“Thanks,” he muttered as he looked right and left. “No trees here, of course. Gonna have to go back down. In this weather. Stupid, stupid me. Could have done this comfortably in the summer. But nooooo... I had to be dumb enough to wait fifteen years for a human... GAH!”
He slammed the door shut behind us and we found ourselves, once again, alone in the snow.
We lost three more members of our party on the way down—including Thorsen.
At the foot of the mountain, we found a small village where we purchased new horses. With these, we reached our destination in time, though only four of us made it to Count Robert de Laurincourt’s manor—Ferrick, the cook, Marthe, and me.
I stayed for the wedding.
It was a beautiful event.
Though Marthe had sadness in her eyes throughout the whole day.
“What is wrong, madame?” I asked when I was able to talk to her alone.
She sighed. “You’re going to think I’m silly, but... I miss my old friend.”
For a moment, I thought she meant one of the servants who had died, but then I realized she was referring to Enkin himself.
“He was important to you when you were a child, oui?”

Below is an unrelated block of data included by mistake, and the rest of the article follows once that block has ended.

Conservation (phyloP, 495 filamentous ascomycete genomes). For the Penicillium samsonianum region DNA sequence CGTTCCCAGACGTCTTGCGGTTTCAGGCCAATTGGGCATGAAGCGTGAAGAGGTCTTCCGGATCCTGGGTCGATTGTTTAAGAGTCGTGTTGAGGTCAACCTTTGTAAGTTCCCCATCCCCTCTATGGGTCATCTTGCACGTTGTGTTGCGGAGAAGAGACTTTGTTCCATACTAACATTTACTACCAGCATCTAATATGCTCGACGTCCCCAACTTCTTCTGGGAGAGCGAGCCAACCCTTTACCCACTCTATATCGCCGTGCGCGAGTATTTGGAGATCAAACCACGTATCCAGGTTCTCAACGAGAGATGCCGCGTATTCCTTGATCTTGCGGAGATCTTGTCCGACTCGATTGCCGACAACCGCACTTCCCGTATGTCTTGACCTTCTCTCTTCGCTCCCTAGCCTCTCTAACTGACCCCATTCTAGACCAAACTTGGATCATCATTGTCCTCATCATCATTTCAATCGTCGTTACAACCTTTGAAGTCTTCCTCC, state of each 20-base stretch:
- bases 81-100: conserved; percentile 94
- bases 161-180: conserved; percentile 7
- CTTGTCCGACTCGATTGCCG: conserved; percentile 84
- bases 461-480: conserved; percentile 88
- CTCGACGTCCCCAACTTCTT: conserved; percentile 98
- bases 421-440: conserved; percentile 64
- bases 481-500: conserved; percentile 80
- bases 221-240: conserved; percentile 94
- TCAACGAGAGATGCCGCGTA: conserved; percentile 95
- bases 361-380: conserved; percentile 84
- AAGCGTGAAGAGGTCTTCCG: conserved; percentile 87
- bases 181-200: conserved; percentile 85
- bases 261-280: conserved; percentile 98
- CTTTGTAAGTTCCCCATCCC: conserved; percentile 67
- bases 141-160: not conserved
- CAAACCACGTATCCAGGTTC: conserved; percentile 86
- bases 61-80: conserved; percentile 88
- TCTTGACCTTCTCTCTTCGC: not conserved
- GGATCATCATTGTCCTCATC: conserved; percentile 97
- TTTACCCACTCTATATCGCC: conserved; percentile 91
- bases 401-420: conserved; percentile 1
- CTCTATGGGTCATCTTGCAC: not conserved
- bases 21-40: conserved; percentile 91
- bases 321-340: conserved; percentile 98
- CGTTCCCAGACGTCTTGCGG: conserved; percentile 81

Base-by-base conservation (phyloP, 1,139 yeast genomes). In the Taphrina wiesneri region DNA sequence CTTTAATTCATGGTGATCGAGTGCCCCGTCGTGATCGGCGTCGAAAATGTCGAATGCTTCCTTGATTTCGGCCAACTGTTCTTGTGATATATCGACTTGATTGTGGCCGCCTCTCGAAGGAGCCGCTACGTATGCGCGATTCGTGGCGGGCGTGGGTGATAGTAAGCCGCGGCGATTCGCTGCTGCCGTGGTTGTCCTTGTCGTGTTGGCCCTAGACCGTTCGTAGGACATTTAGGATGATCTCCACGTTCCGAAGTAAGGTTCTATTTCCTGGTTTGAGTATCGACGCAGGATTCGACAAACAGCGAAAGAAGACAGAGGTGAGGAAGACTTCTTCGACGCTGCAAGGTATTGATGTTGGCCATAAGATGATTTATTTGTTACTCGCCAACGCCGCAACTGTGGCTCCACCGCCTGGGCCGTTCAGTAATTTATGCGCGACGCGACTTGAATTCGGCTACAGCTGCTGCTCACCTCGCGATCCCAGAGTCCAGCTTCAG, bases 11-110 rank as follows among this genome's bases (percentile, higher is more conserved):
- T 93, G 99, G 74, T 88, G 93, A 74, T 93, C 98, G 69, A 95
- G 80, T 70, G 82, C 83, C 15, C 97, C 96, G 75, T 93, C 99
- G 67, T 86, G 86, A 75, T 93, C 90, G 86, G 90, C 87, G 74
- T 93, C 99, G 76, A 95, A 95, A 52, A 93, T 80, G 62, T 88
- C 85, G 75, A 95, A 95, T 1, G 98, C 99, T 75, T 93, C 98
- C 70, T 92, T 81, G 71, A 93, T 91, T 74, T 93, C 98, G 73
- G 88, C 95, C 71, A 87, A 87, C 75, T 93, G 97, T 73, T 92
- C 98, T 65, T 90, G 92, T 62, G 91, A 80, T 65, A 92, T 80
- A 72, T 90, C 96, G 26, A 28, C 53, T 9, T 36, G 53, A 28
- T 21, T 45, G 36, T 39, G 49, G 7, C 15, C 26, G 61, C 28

She nodded. “My parents were never home. And I did not have many friends. It is difficult to make any when you are a noble living in a palace.”
I did not bother to point out that there must have been children among the servants—I had a fairly good sense of what she would have thought of that.
“He was my only friend,” she went on. “He was there for me when I needed him. And I couldn’t even pay him back.”
I stared at her. “You can’t be serious!”
“And why not? My life was much easier when I was a child...”
“You just said you didn’t have any friends.”
“Well, that’s true, but being an adult is so complicated!”
“You’re doing just fine,” I said with a smile.
Her husband came then and whisked her away for a dance.
I left shortly after that.
And though I’ve often heard stories of Lady Marthe’s life, and the children she’s had, our paths never crossed again.
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Text (c) 2022 by Alex S. Garcia.
Header: a photograph of my brother as Laroch + royalty-free stock images, all edited by me.
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Whelp. Can’t say I was expecting aliens, or “spirits”, in this story. But like we talked about before, different worlds can have different levels of technology while still being in the same universe.